COLOMBO, Sri Lanka (AP) — Sri Lanka's president said Tuesday that it would be a "grave crime" if anyone brings war crime allegations against his government over its conduct in the final months of a quarter-century civil war, saying it would be a victory for forces opposed to peace on the island nation.
Mahinda Rajapaksa did not mention any country in an Independence Day speech, but the United States has said that it is frustrated at Sri Lanka's lack of progress in post-war reconciliation and accountability and says it will bring a third resolution to the United Nations human rights body calling on Sri Lanka to do more. Details of the resolution have not been revealed.
"I see the allegations of war crimes attempted to be brought against Sri Lanka in Geneva as a victory for those who are opposed to peace, "said Rajapaksa, adding it was a "grave crime" to make such accusations based on information provided by "separatists and losers."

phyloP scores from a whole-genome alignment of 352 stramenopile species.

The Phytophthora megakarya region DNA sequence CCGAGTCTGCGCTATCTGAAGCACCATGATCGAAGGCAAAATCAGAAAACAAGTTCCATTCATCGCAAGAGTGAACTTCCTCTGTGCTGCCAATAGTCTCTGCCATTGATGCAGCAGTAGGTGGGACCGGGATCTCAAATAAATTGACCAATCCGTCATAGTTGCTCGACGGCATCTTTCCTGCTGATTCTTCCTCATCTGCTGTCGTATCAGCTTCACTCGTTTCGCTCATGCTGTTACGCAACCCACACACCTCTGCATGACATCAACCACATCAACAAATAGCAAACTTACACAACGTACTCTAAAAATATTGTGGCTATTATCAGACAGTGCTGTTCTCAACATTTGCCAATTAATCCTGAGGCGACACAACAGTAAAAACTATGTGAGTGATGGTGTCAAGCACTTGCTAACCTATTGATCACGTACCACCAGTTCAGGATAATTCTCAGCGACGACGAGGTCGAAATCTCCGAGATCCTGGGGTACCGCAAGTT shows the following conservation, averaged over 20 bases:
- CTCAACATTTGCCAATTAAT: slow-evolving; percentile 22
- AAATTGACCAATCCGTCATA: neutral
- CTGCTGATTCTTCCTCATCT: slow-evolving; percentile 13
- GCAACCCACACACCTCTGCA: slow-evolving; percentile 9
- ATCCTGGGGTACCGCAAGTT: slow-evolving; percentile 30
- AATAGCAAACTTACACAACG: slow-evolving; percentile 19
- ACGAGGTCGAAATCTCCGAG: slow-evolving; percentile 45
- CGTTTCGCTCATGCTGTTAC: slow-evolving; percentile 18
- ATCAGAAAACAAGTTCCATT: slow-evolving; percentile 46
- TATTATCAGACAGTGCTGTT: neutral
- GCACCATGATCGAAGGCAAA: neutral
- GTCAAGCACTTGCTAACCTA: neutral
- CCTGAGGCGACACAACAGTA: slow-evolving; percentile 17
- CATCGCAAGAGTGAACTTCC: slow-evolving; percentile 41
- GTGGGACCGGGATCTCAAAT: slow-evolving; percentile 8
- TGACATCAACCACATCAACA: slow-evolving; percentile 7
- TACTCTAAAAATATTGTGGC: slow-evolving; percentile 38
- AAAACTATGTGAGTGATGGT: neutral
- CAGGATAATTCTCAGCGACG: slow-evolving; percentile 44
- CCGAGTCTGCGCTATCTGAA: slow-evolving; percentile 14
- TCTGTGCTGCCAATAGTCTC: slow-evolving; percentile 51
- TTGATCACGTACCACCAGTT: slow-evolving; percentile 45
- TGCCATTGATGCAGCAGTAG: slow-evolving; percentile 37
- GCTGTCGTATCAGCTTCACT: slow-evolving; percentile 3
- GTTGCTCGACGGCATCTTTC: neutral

Rajapaksa said the proposed resolution was against peace, justice and fairness.
Sri Lanka has faced questions over the tactics it used to defeat Tamil rebels in 2009 to end a 25-year civil war. Government troops have been accused of targeting civilians and hospitals, blocking food and medicine for civilians, and deliberately under countering the number of civilians trapped in the war zone.
The rebels were accused of using the civilians as human shields, killing those who tried to escape and recruiting child soldiers. According to a U.N. report, 40,000 ethnic Tamil civilians may have been killed in the final months of the fighting, mostly by government attacks. The U.S has sponsored two resolutions calling on the Sri Lankan government to initiate an inquiry into allegations of war crimes.